To mark its 500th birthday, Lucy Worsley, Chief Curator of Hampton Court Palace, reveals some of the hidden histories of King Henry VIII’s favourite home to Sally Coffey from Britain Magazine. Watching Wolf Hall? Then you’ll know that Hampton Court Palace was at the centre of many of this period’s most momentous events.
Real or not, the programme reaffirms the significance of Hampton Court in Tudor times: it was at Hampton Court that Henry married the last of his 6 wives, Catherine Parr; his long-awaited son Edward was born here to Jane Seymour (who died less than two weeks later in the same room) and it was also the location from which he launched the English Reformation – effectively saying to the Roman Catholic Church: “If you won’t let me marry Anne Boleyn I’ll set up the Church of England.” However, it wasn’t Henry who built this pleasure palace on the banks of the River Thames, but one of his ministers, Cardinal Thomas Wolsey, the Archbishop of York, who enjoyed an elevated position as Henry’s chief advisor for many years before falling dramatically from favour when his sway with the Pope proved insufficient as regards Henry’s proposed marriage to Anne Boleyn.
I’m sitting in a former grace-and-favour apartment within the palace with Lucy Worsley, Chief Curator of Historic Royal Palaces, the independent charity that looks after Hampton Court. Few people – if any – understand the workings of Hampton Court Palace and life in a Tudor court as well as Lucy – she even lived here for a time when she first took on the role, freezing away in a room fitted with 17th-century windows through which the “wind would blow in and out.” Lucy tells me that Cardinal Wolsey was an ambitious man, “He was a sort of magnate of the Church and he saw himself as equivalent to the Renaissance princes of Europe – England was too small to hold him really so he wanted a grand country residence,” she says. And so in 1515 the building project began. “He built the whole of Base Court and what you can still see around Clock Court, then Henry VIII came along and just took it off him,” she says.
By the time Henry took Hampton Court from him, Wolsey was already on the downward slide and the line he’d always used that, “I’m building this for you, Your Majesty, come and stay here whenever you want,” came back to bite him. In Wolf Hall Mark Rylance’s Cromwell is forced to watch on helplessly as his mentor is removed from the premises before being sent to the north of England, to York. Lucy says that her favourite part of the building is actually a relic from Wolsey’s time. “The Wolsey Closet is a treat,” she says. “This funny little room is sort of hidden away in the heart of the palace. It’s got a Tudor ceiling and panelling and is just a snug little room that shows the Tudors were starting to want to spend time alone as opposed to living a very communal life, which medieval people did. “Stepping into the Closet is like stepping inside a little Tudor jewel casket as it’s so richly decorated,” she says. What was life like on a day-to-day basis in Hampton Court Palace? “If you were a top courtier then you had to take part in an elaborate piece of performance art that involved attending the king and standing in line and walking in procession,” Lucy says. “But if you were a lower servant then life involved a lot of cleaning and hard work. The reason the kitchens here are so massive is because they weren’t just cooking food; they were preparing it, almost from when the cow walked in and the bushel of grain arrived.”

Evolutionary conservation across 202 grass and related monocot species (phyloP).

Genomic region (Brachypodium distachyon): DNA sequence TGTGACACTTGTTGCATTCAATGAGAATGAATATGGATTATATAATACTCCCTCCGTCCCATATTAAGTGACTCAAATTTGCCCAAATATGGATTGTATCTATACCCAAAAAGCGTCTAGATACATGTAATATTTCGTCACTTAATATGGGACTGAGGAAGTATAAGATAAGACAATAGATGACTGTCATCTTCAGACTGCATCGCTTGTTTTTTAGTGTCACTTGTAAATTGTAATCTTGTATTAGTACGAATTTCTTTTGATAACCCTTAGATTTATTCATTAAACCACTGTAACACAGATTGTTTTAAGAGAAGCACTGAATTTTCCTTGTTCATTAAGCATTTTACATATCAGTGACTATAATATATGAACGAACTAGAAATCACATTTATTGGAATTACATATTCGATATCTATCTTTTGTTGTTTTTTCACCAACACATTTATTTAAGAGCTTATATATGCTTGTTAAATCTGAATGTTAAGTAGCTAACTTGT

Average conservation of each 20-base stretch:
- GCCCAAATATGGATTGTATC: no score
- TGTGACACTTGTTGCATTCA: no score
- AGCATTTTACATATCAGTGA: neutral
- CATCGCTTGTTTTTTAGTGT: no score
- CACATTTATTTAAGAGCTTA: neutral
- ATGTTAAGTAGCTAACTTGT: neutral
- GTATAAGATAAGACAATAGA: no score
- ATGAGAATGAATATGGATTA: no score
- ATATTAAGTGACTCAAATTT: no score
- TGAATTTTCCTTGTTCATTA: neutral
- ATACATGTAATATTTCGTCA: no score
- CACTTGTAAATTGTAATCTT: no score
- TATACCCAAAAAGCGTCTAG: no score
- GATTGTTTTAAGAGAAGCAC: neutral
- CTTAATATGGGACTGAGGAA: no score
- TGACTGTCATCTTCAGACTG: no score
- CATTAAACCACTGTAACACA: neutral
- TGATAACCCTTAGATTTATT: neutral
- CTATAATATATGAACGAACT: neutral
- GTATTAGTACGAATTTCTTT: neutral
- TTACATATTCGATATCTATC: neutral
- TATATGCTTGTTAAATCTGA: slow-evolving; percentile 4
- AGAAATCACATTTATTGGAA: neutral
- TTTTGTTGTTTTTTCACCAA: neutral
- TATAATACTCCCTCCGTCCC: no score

Some servants, Lucy tells me, were fortunate enough to have their own apartments but those that didn’t had to relieve themselves in the sounds-a-lot-nicer-than-it-was ‘Great House of Easement’: a big communal toilet. However, Lucy says that servants didn’t always make it to the amenities. “There was a big problem in the Tudor court of lower servants urinating in the passages and fireplaces,” she says. “Those who ran the household decided to make a chalk cross around the bottom of the walls; the idea was that people wouldn’t piddle on a religious symbol.” Food was of huge importance in Henry’s time, but while it’s true that the Twelve Days of Christmas involved feasting every day, the court would have fasted for a month beforehand so would have been more than ready for it. Lucy says: “People do have the wrong idea about how much Henry actually ate because if you look at the records for what was on his table, it says 13 dishes or 15 dishes, but that was just the way the food was served – it was like a buffet.” Despite his reputation, Henry was relatively trim up until 1536 when he fell off his horse, resulting in a bad back. “That’s when he got fat and depressed and tyrannical,” says Lucy unsympathetically. The diet of Tudor courtiers included a lot of roast meat, which was considered high-status because, as Lucy points out, “you needed a deer park and loads of fuel, burning for a really long time, plus someone to turn the spit.” The Tudors loved roast meat so much that even today it survives in our language that if you eat meat on a Sunday you call it a ‘roast’ even though you’re not roasting it, you’re actually baking it. Conversely, if you were a Tudor peasant you would eat some soup or sludgy, vegetable-based food that you could cook over a low heat.